18. August 2011
One of the greatest player in the history of the National Basketball Association faces the possibility of being fined for issuing comment to the media while the NBA lockout is still still ongoing. (Photo: students.georgiasouthern.edu)
One of the best player to have played in the National Basketball Association is facing a huge possibility of being slapped with a monetary penalty for issuing comment regarding a certain NBA player when the NBA lockout is still ongoing.
Michael Jordan, who is now an NBA owner of the Charlotte Bobcats can face pay some fine after he issued some statements on Australian star center Andrew Bogut who currently plays for the Milwaukee Bucks. It can be recalled that part of the NBA lockout is the prohibition to speak about players, coaches, officials to the media.
Jordan recently told the Australian newspaper Sydney Herald that Bogut is a great player who has the potential to be a superstar in the NBA. He said to become a superstar in the NBA, Bogut needs to overcome his elbow injury which has bothered his playing career in the NBA.
If Jordan will indeed be fined for his comment, it would show the world that even superstars can be penalized if they violate NBA laws. Jordan was one of the most effectively marketed athletes of his generation and was instrumental in popularizing the NBA around the world in the 1980s and 1990s.
After a standout career at the University of North Carolina at Chapel Hill, where he was a member of the Tar Heels’ National Championship team in 1982, Jordan joined the NBA’s Chicago Bulls in 1984. He quickly emerged as a league star, entertaining crowds with his prolific scoring. His leaping ability, illustrated by performing slam dunks from the free throw line in slam dunk contests, earned him the nicknames “Air Jordan” and “His Airness”.
He also gained a reputation for being one of the best defensive players in basketball.In 1991, he won his first NBA championship with the Bulls, and followed that achievement with titles in 1992 and 1993, securing a “three-peat”. Although Jordan abruptly retired from basketball at the beginning of the 1993–94 NBA season to pursue a career in baseball, he rejoined the Bulls in 1995 and led them to three additional championships (1996, 1997, and 1998) as well as an NBA-record 72 regular-season wins in the 1995–96 NBA season.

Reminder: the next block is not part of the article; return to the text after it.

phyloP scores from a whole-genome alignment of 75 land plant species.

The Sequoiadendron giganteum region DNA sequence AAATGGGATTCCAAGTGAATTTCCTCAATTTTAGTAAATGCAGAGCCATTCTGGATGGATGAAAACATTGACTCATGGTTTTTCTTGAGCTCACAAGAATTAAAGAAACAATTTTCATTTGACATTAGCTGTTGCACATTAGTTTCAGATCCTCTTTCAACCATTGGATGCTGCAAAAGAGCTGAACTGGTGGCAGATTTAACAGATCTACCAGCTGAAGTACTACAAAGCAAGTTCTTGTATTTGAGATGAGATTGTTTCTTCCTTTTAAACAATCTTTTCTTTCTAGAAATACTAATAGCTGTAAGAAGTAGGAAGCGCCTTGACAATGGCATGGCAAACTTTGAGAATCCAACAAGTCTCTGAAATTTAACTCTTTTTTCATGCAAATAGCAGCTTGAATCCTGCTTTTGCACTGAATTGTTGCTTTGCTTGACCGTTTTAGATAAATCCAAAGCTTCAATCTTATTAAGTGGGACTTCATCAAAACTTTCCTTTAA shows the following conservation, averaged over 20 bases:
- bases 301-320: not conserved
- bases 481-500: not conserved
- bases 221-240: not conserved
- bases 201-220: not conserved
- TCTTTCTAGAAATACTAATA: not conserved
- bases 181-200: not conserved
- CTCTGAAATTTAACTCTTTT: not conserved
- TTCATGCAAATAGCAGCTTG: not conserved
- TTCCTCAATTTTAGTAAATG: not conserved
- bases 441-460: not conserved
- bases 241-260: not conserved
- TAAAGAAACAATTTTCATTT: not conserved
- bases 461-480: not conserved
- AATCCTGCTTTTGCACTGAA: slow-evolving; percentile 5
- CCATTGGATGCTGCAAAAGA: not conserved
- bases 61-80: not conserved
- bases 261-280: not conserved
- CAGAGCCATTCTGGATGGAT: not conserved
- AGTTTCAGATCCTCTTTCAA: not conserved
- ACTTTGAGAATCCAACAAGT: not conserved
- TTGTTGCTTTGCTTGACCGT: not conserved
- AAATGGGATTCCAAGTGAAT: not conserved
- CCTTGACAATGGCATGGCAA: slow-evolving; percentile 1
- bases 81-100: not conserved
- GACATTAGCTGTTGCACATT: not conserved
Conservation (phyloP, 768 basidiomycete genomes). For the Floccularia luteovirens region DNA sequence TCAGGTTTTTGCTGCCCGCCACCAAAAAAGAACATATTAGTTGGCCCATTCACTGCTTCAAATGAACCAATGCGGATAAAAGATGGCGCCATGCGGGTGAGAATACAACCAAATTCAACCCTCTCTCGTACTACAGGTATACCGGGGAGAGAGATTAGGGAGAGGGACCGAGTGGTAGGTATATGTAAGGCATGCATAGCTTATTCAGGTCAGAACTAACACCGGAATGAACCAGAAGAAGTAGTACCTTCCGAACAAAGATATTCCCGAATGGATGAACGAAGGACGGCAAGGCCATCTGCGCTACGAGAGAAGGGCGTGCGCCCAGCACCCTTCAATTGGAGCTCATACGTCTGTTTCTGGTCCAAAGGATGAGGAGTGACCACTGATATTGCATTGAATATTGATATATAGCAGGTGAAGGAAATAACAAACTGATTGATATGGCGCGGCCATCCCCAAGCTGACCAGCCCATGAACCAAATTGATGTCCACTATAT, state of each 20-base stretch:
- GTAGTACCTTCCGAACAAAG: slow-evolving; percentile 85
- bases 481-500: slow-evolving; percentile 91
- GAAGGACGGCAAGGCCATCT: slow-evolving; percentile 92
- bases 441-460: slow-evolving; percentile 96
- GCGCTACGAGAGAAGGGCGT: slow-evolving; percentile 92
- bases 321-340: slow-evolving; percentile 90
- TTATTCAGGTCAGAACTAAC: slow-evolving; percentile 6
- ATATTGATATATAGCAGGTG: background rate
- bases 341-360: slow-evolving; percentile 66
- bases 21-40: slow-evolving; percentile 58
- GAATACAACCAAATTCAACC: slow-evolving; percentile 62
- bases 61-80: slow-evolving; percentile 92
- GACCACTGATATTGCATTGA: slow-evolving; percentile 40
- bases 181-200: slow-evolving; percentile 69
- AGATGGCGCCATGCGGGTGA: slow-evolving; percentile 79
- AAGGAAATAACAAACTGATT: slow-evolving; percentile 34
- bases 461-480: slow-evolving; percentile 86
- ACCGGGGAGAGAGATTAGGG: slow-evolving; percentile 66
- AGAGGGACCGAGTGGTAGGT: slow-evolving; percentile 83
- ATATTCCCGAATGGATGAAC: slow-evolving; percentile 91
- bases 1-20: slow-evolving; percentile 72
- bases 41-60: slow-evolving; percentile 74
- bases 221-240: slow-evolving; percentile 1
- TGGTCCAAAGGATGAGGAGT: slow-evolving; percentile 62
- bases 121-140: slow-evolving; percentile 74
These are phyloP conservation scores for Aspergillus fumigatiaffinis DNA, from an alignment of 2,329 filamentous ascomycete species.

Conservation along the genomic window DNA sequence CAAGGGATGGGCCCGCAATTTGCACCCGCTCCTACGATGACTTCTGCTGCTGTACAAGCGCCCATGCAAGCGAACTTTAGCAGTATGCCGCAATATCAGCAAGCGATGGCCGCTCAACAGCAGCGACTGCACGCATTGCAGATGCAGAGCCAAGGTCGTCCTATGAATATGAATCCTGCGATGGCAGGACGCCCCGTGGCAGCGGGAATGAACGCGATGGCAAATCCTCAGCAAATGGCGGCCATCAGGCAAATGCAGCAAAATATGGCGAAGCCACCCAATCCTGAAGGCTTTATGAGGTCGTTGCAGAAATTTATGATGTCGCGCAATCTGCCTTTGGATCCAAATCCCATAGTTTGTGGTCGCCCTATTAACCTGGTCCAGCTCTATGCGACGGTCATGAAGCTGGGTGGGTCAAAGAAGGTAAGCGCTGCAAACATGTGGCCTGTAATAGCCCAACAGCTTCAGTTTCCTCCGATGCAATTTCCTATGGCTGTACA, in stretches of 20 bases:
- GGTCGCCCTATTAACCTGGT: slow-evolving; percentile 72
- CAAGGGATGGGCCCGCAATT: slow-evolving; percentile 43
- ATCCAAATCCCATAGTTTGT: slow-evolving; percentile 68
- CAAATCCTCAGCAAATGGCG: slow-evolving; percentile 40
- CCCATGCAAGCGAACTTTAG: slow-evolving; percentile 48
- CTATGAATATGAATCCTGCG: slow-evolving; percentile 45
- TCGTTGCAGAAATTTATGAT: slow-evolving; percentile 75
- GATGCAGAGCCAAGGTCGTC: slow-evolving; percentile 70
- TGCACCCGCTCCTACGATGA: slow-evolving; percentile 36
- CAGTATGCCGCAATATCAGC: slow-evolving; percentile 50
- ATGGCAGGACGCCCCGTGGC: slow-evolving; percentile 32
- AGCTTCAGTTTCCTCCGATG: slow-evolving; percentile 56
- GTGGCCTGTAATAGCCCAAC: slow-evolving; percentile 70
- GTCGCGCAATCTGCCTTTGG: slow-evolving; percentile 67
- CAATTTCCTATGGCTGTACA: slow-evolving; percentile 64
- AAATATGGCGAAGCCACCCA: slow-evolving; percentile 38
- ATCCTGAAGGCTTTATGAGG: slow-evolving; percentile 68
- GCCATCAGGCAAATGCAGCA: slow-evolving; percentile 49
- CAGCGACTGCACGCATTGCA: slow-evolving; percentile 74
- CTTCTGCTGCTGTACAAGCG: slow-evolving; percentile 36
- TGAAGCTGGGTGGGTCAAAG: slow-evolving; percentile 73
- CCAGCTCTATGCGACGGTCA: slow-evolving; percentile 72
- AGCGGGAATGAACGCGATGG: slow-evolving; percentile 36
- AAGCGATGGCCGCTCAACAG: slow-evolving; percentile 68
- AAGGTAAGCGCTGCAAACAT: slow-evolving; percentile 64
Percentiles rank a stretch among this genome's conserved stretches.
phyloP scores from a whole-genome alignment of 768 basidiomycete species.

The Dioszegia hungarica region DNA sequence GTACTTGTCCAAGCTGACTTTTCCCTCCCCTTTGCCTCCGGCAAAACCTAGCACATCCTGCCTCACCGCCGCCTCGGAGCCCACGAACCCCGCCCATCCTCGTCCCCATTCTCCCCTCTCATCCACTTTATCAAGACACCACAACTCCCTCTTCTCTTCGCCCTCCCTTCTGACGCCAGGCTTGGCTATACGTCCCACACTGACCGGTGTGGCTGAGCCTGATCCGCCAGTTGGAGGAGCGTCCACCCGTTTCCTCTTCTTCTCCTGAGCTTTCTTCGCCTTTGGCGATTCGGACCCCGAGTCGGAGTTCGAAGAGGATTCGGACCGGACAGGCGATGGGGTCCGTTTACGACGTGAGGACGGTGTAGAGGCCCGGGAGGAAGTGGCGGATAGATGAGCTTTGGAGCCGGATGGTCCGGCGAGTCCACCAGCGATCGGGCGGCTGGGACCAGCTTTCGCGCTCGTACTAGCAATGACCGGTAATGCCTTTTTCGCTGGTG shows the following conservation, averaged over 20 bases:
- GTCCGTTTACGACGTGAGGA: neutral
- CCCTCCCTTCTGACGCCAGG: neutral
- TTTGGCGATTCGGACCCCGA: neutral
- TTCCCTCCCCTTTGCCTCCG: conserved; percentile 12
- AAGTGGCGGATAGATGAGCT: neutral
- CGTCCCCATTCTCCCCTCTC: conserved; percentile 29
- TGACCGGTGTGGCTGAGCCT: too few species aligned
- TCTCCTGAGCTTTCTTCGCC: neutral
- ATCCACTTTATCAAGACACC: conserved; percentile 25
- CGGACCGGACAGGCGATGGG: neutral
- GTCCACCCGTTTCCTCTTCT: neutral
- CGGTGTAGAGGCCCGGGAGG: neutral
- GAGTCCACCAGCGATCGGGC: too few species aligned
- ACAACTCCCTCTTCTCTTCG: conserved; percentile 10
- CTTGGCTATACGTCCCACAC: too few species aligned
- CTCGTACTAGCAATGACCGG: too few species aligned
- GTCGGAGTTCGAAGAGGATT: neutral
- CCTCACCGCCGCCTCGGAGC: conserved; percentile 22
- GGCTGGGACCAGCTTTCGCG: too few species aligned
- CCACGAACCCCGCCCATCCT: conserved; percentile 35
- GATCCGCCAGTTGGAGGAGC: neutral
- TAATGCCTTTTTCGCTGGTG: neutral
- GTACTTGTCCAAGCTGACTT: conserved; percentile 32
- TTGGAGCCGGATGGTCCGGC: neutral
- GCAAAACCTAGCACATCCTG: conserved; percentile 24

Jordan retired for a second time in 1999, but returned for two more NBA seasons from 2001 to 2003 as a member of the Washington Wizards. Jordan’s individual accolades and accomplishments include five MVP awards, ten All-NBA First Team designations, nine All-Defensive First Team honors, fourteen NBA All-Star Game appearances, three All-Star Game MVP awards, ten scoring titles, three steals titles, six NBA Finals MVP awards, and the 1988 NBA Defensive Player of the Year Award.
He holds the NBA records for highest career regular season scoring average (30.12 points per game) and highest career playoff scoring average (33.45 points per game). In 1999, he was named the greatest North American athlete of the 20th century by ESPN, and was second to Babe Ruth on the Associated Press’s list of athletes of the century.
He was inducted into the Basketball Hall of Fame in 2009. Jordan is also noted for his product endorsements. He fueled the success of Nike’s Air Jordan sneakers, which were introduced in 1985 and remain popular today.Jordan also starred in the 1996 feature film Space Jam as himself.